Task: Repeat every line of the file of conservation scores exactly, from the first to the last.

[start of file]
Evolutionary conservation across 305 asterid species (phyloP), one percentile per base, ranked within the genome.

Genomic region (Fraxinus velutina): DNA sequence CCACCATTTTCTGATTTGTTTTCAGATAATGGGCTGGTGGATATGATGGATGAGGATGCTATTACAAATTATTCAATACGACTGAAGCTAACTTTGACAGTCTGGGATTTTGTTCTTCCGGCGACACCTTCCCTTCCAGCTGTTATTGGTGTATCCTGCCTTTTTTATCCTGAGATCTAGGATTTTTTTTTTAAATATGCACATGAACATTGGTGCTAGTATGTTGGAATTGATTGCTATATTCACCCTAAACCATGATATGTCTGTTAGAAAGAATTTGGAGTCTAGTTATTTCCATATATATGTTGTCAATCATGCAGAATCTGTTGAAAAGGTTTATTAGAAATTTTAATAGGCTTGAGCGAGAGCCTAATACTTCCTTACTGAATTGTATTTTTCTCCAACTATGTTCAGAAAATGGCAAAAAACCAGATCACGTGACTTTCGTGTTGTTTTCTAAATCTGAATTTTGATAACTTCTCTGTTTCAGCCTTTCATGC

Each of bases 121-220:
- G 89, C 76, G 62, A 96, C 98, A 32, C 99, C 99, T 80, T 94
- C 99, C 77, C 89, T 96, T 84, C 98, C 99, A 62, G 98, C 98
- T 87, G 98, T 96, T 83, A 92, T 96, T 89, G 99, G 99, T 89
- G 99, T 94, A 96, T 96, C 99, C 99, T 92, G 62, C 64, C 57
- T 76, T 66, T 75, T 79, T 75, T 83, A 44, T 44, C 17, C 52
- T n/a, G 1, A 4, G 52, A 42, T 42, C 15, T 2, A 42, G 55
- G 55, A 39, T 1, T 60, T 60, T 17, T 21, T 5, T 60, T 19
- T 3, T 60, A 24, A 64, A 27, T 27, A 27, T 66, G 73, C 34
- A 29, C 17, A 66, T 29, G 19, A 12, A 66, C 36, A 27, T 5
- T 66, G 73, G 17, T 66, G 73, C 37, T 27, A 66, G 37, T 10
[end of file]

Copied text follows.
Evolutionary conservation across 305 asterid species (phyloP), one percentile per base, ranked within the genome.

Genomic region (Fraxinus velutina): DNA sequence CCACCATTTTCTGATTTGTTTTCAGATAATGGGCTGGTGGATATGATGGATGAGGATGCTATTACAAATTATTCAATACGACTGAAGCTAACTTTGACAGTCTGGGATTTTGTTCTTCCGGCGACACCTTCCCTTCCAGCTGTTATTGGTGTATCCTGCCTTTTTTATCCTGAGATCTAGGATTTTTTTTTTAAATATGCACATGAACATTGGTGCTAGTATGTTGGAATTGATTGCTATATTCACCCTAAACCATGATATGTCTGTTAGAAAGAATTTGGAGTCTAGTTATTTCCATATATATGTTGTCAATCATGCAGAATCTGTTGAAAAGGTTTATTAGAAATTTTAATAGGCTTGAGCGAGAGCCTAATACTTCCTTACTGAATTGTATTTTTCTCCAACTATGTTCAGAAAATGGCAAAAAACCAGATCACGTGACTTTCGTGTTGTTTTCTAAATCTGAATTTTGATAACTTCTCTGTTTCAGCCTTTCATGC

Each of bases 121-220:
- G 89, C 76, G 62, A 96, C 98, A 32, C 99, C 99, T 80, T 94
- C 99, C 77, C 89, T 96, T 84, C 98, C 99, A 62, G 98, C 98
- T 87, G 98, T 96, T 83, A 92, T 96, T 89, G 99, G 99, T 89
- G 99, T 94, A 96, T 96, C 99, C 99, T 92, G 62, C 64, C 57
- T 76, T 66, T 75, T 79, T 75, T 83, A 44, T 44, C 17, C 52
- T n/a, G 1, A 4, G 52, A 42, T 42, C 15, T 2, A 42, G 55
- G 55, A 39, T 1, T 60, T 60, T 17, T 21, T 5, T 60, T 19
- T 3, T 60, A 24, A 64, A 27, T 27, A 27, T 66, G 73, C 34
- A 29, C 17, A 66, T 29, G 19, A 12, A 66, C 36, A 27, T 5
- T 66, G 73, G 17, T 66, G 73, C 37, T 27, A 66, G 37, T 10